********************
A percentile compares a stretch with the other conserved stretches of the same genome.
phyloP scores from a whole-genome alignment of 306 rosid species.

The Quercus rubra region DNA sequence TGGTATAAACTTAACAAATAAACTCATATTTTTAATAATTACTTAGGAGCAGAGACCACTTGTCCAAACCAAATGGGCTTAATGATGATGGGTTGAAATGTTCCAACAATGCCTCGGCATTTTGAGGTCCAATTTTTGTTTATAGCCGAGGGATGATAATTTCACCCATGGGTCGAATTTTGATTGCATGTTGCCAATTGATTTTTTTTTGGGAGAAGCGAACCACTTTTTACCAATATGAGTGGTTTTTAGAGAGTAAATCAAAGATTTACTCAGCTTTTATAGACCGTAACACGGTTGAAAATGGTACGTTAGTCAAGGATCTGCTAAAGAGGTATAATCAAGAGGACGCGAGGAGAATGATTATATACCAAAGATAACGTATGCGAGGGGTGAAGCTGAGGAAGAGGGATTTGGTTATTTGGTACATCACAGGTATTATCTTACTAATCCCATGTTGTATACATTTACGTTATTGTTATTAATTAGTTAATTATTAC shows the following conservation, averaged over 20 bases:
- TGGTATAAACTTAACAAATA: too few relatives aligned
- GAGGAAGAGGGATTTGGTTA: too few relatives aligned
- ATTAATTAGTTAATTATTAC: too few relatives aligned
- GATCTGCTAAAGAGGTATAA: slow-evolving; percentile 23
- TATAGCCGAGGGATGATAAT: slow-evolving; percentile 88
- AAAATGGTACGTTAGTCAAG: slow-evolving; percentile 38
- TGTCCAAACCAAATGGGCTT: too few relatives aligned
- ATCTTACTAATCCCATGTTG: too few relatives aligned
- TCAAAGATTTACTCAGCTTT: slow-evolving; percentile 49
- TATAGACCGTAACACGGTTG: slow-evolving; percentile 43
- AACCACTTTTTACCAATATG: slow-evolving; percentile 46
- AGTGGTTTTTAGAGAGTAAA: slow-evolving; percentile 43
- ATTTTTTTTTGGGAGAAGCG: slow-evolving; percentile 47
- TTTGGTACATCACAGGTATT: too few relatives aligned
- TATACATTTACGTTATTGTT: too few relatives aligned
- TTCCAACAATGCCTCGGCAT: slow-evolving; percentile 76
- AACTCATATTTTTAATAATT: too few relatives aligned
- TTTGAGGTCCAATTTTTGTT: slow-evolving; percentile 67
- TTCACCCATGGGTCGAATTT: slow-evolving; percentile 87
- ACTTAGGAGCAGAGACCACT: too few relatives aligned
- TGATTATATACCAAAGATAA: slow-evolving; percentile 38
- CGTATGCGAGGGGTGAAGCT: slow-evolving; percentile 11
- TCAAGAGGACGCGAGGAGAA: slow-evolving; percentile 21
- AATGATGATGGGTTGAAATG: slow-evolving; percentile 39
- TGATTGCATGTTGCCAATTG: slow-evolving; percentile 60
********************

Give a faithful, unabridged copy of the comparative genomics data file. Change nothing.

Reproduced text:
A percentile compares a stretch with the other conserved stretches of the same genome.
phyloP scores from a whole-genome alignment of 306 rosid species.

The Quercus rubra region DNA sequence TGGTATAAACTTAACAAATAAACTCATATTTTTAATAATTACTTAGGAGCAGAGACCACTTGTCCAAACCAAATGGGCTTAATGATGATGGGTTGAAATGTTCCAACAATGCCTCGGCATTTTGAGGTCCAATTTTTGTTTATAGCCGAGGGATGATAATTTCACCCATGGGTCGAATTTTGATTGCATGTTGCCAATTGATTTTTTTTTGGGAGAAGCGAACCACTTTTTACCAATATGAGTGGTTTTTAGAGAGTAAATCAAAGATTTACTCAGCTTTTATAGACCGTAACACGGTTGAAAATGGTACGTTAGTCAAGGATCTGCTAAAGAGGTATAATCAAGAGGACGCGAGGAGAATGATTATATACCAAAGATAACGTATGCGAGGGGTGAAGCTGAGGAAGAGGGATTTGGTTATTTGGTACATCACAGGTATTATCTTACTAATCCCATGTTGTATACATTTACGTTATTGTTATTAATTAGTTAATTATTAC shows the following conservation, averaged over 20 bases:
- TGGTATAAACTTAACAAATA: too few relatives aligned
- GAGGAAGAGGGATTTGGTTA: too few relatives aligned
- ATTAATTAGTTAATTATTAC: too few relatives aligned
- GATCTGCTAAAGAGGTATAA: slow-evolving; percentile 23
- TATAGCCGAGGGATGATAAT: slow-evolving; percentile 88
- AAAATGGTACGTTAGTCAAG: slow-evolving; percentile 38
- TGTCCAAACCAAATGGGCTT: too few relatives aligned
- ATCTTACTAATCCCATGTTG: too few relatives aligned
- TCAAAGATTTACTCAGCTTT: slow-evolving; percentile 49
- TATAGACCGTAACACGGTTG: slow-evolving; percentile 43
- AACCACTTTTTACCAATATG: slow-evolving; percentile 46
- AGTGGTTTTTAGAGAGTAAA: slow-evolving; percentile 43
- ATTTTTTTTTGGGAGAAGCG: slow-evolving; percentile 47
- TTTGGTACATCACAGGTATT: too few relatives aligned
- TATACATTTACGTTATTGTT: too few relatives aligned
- TTCCAACAATGCCTCGGCAT: slow-evolving; percentile 76
- AACTCATATTTTTAATAATT: too few relatives aligned
- TTTGAGGTCCAATTTTTGTT: slow-evolving; percentile 67
- TTCACCCATGGGTCGAATTT: slow-evolving; percentile 87
- ACTTAGGAGCAGAGACCACT: too few relatives aligned
- TGATTATATACCAAAGATAA: slow-evolving; percentile 38
- CGTATGCGAGGGGTGAAGCT: slow-evolving; percentile 11
- TCAAGAGGACGCGAGGAGAA: slow-evolving; percentile 21
- AATGATGATGGGTTGAAATG: slow-evolving; percentile 39
- TGATTGCATGTTGCCAATTG: slow-evolving; percentile 60